I ceased to advertise my mother's race at the age of 12 or 13, when I began to suspect that by doing so I was ingratiating myself to whites.
I found a solace in nursing a pervasive sense of grievance and animosity against my mother's race.
Obama learned this racist ideology during his formative years from his mentor, Frank Marshall Davis, a self-admitted communist and sexual deviant, and most certainly a racist -- the kind that blacks say cannot exist.
One would think that with BET and The WB, and the all-black radio stations that you can find in any major city that there is no longer a need for Black Nationalists like Van Jones, or a Black Nationalist movement. However, no sooner was Van Jones appointed, we were treated to the racist styling of Mark Lloyd, his most famous quip being, "...white people need to relinquish their power to others." Others being "non-whites."
As for Obama's racism against blacks, you don't have to be a genius to understand it. However it is easier to understand if you are not a product of government schools. Obama's racism against blacks is much more subtle, though exponentially more insidious.
Obama actually believes he helps blacks through his policies, when in fact the outcome devastates blacks. A good example is education.
Blacks recognize almost universally that education is the key to escaping the cycle of poverty and other ills plaguing the black community.
Obama's first racist act as president was to remove the voucher program that Bush had established in DC, and a program that Democrats vote against overwhelmingly. A program that was producing proven positive results was eliminated -- and black children in DC were relegated to socialized schools in crime and drug-infested neighborhoods. Simply put, why give black children the choice to opt out of the indoctrination?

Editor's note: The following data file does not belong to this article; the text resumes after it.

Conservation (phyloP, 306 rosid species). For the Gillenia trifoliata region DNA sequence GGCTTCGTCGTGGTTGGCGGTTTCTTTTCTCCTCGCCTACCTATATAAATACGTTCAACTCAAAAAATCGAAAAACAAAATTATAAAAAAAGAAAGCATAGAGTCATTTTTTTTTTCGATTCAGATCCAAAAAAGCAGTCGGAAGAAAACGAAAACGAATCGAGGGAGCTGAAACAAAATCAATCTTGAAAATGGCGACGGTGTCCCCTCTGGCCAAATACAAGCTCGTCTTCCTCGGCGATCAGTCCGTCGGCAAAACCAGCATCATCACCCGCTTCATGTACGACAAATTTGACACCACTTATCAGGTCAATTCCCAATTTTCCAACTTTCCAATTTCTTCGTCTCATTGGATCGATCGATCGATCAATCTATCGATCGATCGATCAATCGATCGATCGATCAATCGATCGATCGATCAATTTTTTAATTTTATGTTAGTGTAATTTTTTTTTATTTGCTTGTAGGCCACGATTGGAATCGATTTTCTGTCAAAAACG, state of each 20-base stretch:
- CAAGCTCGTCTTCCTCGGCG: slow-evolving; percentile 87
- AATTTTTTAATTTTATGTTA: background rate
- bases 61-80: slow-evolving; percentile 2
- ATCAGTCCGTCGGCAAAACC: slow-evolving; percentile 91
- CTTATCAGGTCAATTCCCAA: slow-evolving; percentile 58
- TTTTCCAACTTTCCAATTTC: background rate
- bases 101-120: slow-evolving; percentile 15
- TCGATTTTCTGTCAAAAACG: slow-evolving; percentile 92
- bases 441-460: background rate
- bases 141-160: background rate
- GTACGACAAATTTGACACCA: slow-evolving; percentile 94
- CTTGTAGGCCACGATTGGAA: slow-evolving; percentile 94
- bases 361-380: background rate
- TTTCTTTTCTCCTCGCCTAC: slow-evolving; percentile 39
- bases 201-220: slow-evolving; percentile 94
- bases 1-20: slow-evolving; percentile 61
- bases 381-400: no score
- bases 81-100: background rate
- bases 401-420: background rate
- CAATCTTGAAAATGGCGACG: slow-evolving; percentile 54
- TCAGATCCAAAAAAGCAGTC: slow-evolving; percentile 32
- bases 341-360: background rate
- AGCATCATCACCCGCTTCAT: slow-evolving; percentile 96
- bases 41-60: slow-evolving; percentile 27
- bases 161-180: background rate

Here's the wrap:
Is Obama a racist? Of course he is! But as I say about racists, most just need to see what the other side is like. Obama only knows conservatism anecdotally, as he has never had a conservative friend. He only understands one side -- the racist radical side. This is why sanity appears to be radical to him, why patriots are persecuted, achievers neutered.
A true conservative would never befriend a person like Obama. Obama needs to be surrounded by sycophants and suck ups, or radical leaders he can admire. My hope is that Obama will actually get to know a few conservatives, black and white. Then maybe, just maybe he will understand how he is both the best and worst kind of racist.
From the November 20 edition of ABC Radio Networks' The Mark Levin Show:
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Eighty advertisers have reportedly dropped their ads from Glenn Beck's Fox News program since he called President Obama a "racist" who has a "deep-seated hatred of white people." Here are his November 20 sponsors, in the order they appeared:
From the November 19 edition of CNN's The Situation Room:
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From Coulter's November 18 column, headlined "At the End of the Day, Diversity has Jumped the Shark":
It cannot be said often enough that the chief of staff of the United States Army, Gen. George Casey, responded to a massacre of 13 Americans in which the suspect is a Muslim by saying: "Our diversity ... is a strength."
As long as the general has brought it up: Never in recorded history has diversity been anything but a problem. Look at Ireland with its Protestant and Catholic populations, Canada with its French and English populations, Israel with its Jewish and Palestinian populations.
Or consider the warring factions in India, Sri Lanka, China, Iraq, Czechoslovakia (until it happily split up), the Balkans and Chechnya. Also look at the festering hotbeds of tribal warfare -- I mean the beautiful mosaics -- in Third World hellholes like Afghanistan, Rwanda and South Central, L.A.
"Diversity" is a difficulty to be overcome, not an advantage to be sought. True, America does a better job than most at accommodating a diverse population. We also do a better job at curing cancer and containing pollution. But no one goes around mindlessly exclaiming: "Cancer is a strength!" "Pollution is our greatest asset!"